principal elements that comprise thecore identity make the brand, sustainable, valuable, and unique (Aaker, 1996, Ghodeswar, 2008). Extended Identity The extended identity is very much thevalue adding perspective of the brand, each element organized into a meaningfuland cohesive group that provides texture and brand completeness, adding to thedetails illuminating what the brand stands for (Blanco,2010). Unlikethe core identity, the extended identity is susceptible to change when necessary;its malleable nature however, does not make it less valuable than the core – thecore might at times be ambiguous, requiring the assisting detail from theextended identity for a more holistic brand (Aaker, 1996; Blanco, 2010). A larger extended identity would inthat degree mean, a stronger brand that is unforgettable and connected to stakeholders. BRAND KNOWLEDGE Brands arenot physical products of a particular nature; but rather,live in the minds of the consumers and stakeholders alike, as abstract notions (Grassl, 1999; Buil, 2016).
Understanding the structure and content of the brand from a psychological lens,gives birth to the second theoretical perspective: brands as knowledge. Keller, (1993) emphasizes the importance knowledge hasin consumer minds when making decisions towards a brand. The phenomenonaccording to Keller, (1993) and Mirazi et al, (2016) is conceptualized accordingto ‘an associative network memory model’, consisting of two elements: Brandawareness and Brand image. BrandAwareness Brand awareness according to Keller, (1993) refers to the level of brand recognition andrecall that consumers have towards a specific brand. It is very much correlatedto the strength of the brand trace in the consumer memory; relating to thefirst theoretical perspective, by asking, how well the brand identity elementsserve their function. Within the dimension of brand awareness, Keller, (1993) presents twooffshoot concepts: brand recognition, and brand recall. He states that brandrecognition as a notion, refers to the prior exposure consumers have with thebrand- i.e.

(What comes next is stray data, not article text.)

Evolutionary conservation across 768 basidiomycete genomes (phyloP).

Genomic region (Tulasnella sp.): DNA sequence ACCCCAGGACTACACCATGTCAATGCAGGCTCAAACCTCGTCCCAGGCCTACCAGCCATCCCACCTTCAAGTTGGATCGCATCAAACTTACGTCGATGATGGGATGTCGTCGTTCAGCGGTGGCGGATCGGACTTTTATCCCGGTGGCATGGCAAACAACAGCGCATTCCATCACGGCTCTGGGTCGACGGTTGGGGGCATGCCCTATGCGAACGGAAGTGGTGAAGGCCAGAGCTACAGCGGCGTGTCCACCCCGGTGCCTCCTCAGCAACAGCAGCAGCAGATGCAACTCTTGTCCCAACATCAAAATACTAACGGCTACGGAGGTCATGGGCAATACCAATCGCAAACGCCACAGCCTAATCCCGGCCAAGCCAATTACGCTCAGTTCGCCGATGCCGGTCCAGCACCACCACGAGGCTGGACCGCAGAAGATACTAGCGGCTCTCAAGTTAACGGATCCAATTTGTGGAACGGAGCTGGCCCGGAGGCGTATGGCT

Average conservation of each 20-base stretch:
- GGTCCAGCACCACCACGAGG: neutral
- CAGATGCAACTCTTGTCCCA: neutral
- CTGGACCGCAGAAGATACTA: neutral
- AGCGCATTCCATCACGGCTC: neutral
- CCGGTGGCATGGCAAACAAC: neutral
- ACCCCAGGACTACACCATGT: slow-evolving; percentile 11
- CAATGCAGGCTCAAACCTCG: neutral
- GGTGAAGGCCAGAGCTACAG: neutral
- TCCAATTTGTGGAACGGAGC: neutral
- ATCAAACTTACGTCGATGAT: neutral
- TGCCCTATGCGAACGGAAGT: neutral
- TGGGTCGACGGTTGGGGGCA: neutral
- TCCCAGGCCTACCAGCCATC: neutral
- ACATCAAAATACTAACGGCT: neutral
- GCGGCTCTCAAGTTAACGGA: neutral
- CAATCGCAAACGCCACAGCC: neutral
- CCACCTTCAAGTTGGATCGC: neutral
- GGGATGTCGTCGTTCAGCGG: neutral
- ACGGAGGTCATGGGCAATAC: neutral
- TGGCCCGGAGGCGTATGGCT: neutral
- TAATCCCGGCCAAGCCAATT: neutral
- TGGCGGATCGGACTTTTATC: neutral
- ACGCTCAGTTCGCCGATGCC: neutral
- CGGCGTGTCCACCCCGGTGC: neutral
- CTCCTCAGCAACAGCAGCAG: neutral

, when given the brand as a cue, the consumer must recognize it as abrand encountered before. Brand recall on the other hand, relates to consumers’ability to retrieve the brand from memory, when presented with the productcategory, the needs according to keller,(1993) fulfilled by the category, or other types of hints.